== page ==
The spokesman of Northern Elders Forum (NEF), Dr Hakeem Baba-Ahmed, said northern leaders have resolved not to allow any war in the country and urged southern leaders to work harder to prevail on the secessionists to avoid another war.
At the end of a closed-door meeting of NEF, its chairman, Prof Ango Abdullahi, says it would not be in the best interest of Igbo or any region to leave the country all well-meaning Nigerians have toiled to build.
Besides the proscription of IPOB, the southeast and federal governments have declared ESN a terrorist group and ordered military crackdown on the armed group in Anambra, Imo, Ebonyi, Imo, Enugu and Abia states.
Although accused of playing the ostrich, the Igbo leaders and political class in the East, have denounced IPOB.
The forum of the five governors of the region on June 19, 2021, condemned the activities of “violent secessionist group” in the region and other parts of the country.
They said the Igbo are committed to a united Nigeria, and that the impression that south-east leaders are silent about the agitations for secession is incorrect.
“We, the Igbo, do reaffirm our commitment to one united Nigeria under a platform of justice, equality of rights, fairness, love and respect for one another.
“We condemn the killing of security agencies, burning of strategic infrastructure, and killing of civilians in south-east and other regions. We request our security agencies to please discharge their duties within the rules of engagement and the law.’’
Prof Sam Amadi, a public commentator from the southeast, blamed the current crisis on President Buhari’s mismanagement.
“The mismanagement of national diversity encouraged very radical and broad agitation across different regions of Nigeria. Buhari’s failure to engender trust in him as a national leader aggravated separatist sentiments.
“But we need to rebuild national cohesion. We need to de-escalate the crisis. Southeast leaders need to work with northern leaders to end the crisis. We can rebuild the trust again and build a country based on justice and equal prosperity,” he said.
The Senate Minority Leader who is also from the region, Enyinnaya Abaribe, said the spike in violence in the southeast is condemnable, unacceptable and must never, for whatever reason, been condoned.
A recent governors forum resolved that funds deducted from the Federation Account for the Nigeria Police Security Trust Fund should be distributed among the States and Federal Government to combat security challenges.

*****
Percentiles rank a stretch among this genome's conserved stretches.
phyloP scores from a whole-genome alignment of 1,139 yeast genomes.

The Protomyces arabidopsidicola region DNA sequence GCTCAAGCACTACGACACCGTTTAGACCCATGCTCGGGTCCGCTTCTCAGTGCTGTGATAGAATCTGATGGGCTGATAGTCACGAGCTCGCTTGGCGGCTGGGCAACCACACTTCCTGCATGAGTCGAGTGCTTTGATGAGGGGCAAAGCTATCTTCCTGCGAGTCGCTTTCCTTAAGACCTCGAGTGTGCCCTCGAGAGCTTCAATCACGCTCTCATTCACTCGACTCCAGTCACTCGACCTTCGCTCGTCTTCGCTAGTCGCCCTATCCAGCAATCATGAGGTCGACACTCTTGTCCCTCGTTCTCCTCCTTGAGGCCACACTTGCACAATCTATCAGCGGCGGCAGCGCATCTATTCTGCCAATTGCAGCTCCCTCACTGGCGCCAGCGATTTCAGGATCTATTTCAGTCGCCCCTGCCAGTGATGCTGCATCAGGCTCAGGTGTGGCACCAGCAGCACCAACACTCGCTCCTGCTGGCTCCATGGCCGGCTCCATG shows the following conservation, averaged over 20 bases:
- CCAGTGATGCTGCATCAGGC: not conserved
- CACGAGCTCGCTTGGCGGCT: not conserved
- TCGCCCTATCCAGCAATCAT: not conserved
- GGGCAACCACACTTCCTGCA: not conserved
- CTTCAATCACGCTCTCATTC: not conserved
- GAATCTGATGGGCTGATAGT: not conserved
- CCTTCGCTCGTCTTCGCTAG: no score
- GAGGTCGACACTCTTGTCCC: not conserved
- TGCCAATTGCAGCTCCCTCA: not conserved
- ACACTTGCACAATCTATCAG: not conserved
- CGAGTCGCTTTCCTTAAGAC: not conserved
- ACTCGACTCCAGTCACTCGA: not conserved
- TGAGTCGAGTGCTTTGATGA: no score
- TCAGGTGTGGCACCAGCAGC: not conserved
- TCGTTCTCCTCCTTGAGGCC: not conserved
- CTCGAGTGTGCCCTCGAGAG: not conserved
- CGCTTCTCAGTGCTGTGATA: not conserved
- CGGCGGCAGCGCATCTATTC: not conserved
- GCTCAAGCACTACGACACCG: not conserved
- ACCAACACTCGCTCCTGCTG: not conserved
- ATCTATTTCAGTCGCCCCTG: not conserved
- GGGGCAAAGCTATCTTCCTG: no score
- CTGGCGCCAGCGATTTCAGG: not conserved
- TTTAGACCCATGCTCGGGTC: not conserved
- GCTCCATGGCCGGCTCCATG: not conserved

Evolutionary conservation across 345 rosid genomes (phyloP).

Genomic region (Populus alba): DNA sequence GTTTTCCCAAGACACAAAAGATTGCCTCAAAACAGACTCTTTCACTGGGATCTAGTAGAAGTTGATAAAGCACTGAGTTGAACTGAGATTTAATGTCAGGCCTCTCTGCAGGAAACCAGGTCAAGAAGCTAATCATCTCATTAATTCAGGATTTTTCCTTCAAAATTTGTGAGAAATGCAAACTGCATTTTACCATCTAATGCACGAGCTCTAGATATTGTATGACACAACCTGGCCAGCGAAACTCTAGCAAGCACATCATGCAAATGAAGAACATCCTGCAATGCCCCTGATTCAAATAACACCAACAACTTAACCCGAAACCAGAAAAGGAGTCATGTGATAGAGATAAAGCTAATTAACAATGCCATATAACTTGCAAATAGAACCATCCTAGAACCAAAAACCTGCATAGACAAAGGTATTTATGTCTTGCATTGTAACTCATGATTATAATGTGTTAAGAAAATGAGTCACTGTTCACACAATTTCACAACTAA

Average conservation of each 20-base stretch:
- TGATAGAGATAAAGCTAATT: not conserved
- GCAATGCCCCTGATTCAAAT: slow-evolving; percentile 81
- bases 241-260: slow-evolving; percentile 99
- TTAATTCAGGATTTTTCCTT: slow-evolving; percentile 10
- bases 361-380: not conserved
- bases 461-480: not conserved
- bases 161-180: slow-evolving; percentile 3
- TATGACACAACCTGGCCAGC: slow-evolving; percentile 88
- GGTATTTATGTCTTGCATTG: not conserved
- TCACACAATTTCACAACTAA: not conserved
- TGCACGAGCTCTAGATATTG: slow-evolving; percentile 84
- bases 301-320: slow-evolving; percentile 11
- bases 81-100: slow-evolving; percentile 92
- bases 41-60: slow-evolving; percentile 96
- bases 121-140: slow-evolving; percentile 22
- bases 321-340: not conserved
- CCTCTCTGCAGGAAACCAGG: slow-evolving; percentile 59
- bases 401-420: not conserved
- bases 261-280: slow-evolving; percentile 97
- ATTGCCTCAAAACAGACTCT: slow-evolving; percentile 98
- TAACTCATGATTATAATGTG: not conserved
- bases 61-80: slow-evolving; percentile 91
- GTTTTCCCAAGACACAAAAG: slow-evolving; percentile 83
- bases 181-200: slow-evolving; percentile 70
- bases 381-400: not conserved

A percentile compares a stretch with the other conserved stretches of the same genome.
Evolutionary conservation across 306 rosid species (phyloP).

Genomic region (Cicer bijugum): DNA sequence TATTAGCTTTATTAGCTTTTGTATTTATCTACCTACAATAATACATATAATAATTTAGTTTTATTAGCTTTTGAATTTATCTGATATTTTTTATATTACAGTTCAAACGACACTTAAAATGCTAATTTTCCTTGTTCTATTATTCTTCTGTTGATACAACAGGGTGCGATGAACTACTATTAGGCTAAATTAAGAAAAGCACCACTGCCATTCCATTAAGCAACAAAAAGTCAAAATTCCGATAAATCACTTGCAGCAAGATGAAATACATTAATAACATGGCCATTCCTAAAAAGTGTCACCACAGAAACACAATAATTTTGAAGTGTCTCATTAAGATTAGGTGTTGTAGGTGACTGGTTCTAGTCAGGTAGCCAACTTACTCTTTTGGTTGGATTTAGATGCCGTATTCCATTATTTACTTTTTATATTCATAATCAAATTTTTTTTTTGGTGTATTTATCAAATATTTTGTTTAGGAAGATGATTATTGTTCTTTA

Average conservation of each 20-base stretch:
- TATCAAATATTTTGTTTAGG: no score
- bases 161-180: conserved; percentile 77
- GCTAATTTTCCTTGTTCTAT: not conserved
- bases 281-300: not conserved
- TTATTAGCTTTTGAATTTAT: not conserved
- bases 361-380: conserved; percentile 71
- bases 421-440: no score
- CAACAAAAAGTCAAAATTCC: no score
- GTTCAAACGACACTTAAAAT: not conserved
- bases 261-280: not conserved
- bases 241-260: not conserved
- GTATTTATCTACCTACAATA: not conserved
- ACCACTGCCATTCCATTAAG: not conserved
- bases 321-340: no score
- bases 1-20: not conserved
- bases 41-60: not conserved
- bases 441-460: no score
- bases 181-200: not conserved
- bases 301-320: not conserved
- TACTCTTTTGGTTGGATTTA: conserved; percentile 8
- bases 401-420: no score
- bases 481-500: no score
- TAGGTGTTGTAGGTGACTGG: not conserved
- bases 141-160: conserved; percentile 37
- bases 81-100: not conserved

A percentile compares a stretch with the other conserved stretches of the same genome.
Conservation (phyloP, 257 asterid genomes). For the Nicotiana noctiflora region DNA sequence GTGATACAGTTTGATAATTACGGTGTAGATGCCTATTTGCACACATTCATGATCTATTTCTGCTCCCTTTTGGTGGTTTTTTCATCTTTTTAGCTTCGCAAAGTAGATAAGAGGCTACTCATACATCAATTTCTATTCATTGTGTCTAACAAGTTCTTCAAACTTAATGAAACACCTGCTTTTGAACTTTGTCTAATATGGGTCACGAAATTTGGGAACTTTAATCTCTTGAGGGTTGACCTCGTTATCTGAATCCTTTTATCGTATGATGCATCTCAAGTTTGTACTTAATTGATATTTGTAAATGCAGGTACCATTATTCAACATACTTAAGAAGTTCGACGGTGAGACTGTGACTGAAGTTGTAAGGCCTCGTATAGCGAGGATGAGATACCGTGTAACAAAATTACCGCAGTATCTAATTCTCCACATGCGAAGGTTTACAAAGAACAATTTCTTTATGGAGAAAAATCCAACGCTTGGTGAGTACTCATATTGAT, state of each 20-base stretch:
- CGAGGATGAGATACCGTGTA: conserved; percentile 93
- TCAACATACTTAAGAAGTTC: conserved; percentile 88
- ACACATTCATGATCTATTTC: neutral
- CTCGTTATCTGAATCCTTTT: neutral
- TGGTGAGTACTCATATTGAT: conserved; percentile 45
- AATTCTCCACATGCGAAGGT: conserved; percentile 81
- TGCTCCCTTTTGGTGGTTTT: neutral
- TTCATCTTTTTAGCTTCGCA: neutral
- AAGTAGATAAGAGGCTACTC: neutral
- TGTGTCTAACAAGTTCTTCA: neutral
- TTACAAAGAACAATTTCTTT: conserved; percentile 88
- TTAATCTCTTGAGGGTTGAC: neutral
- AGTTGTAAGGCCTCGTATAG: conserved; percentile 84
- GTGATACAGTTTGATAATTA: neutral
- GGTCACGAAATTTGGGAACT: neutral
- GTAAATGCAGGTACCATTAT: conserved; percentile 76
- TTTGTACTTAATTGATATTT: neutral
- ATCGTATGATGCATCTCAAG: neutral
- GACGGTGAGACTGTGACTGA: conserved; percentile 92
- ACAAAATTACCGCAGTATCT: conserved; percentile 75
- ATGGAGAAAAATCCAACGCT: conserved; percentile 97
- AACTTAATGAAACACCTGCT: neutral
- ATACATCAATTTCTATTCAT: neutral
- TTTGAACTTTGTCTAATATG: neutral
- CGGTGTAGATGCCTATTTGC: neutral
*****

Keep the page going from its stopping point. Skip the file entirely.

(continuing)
The Forum commended the National Assembly for the progress made in the passage of the Petroleum Industry Bill (PIB), but rejected the proposed 3 percent and supported the 5 percent share of the oil revenue to the host community.
The forum rejects the ownership structure of the proposed Nigeria National Petroleum Company Limited (NNPC) and that the company be held in trust by Nigeria Sovereign Investment Authority (NSIA) since all tiers of Government have stakes in the company.
President General of Ohanaeze Ndigbo World Wide, the foremost Igbo sociocultural organisation, George Obiozor, stated that dialogue and not military approach remains the best solution.
“Our national political leaders should put on their thinking cap. Let political wisdom prevail. Peaceful options build and unite nations faster and more enduring than military and violent means,” he said.
Obiozor said Igbo people would neither support the break-up of Nigeria nor become victims of Nigeria’s unity.
Former president, Olusegun Obasanjo, 84, in a speech on June 9, 2021, in Abeokuta, insisted on Nigeria’s unity though not at any cost.
As a strong believer of one Nigeria, Obasanjo argued that Nigerians will fare better staying together. “It is better for Nigeria to remain as one indivisible nation than for each tribe to go its separate way.”
Former President Goodluck Jonathan said emphasis on divisive politics has greatly afflicted the unity of the country.
“As a country, we have our peculiar challenges and should devise means of solving them.’’
Despite his bashing, President Buhari warned secessionists that he would “deal with them in the language they understand’’ and that ‘‘I will lay down my life for Nigeria.”
‘‘In a nationwide broadcast on June 12, 2021, President Buhari said the government was willing to play a critical role in the constitutional amendment as a panacea to the agitations.
“Overcoming the present challenges is but one of a necessary process that we have to undergo as a nation so that we can come out stronger. The day I joined the Nigerian Army I was prepared to lay down my life for Nigeria.’’
“As your president I remain ever committed to upholding and defending Nigeria’s corporate existence.’’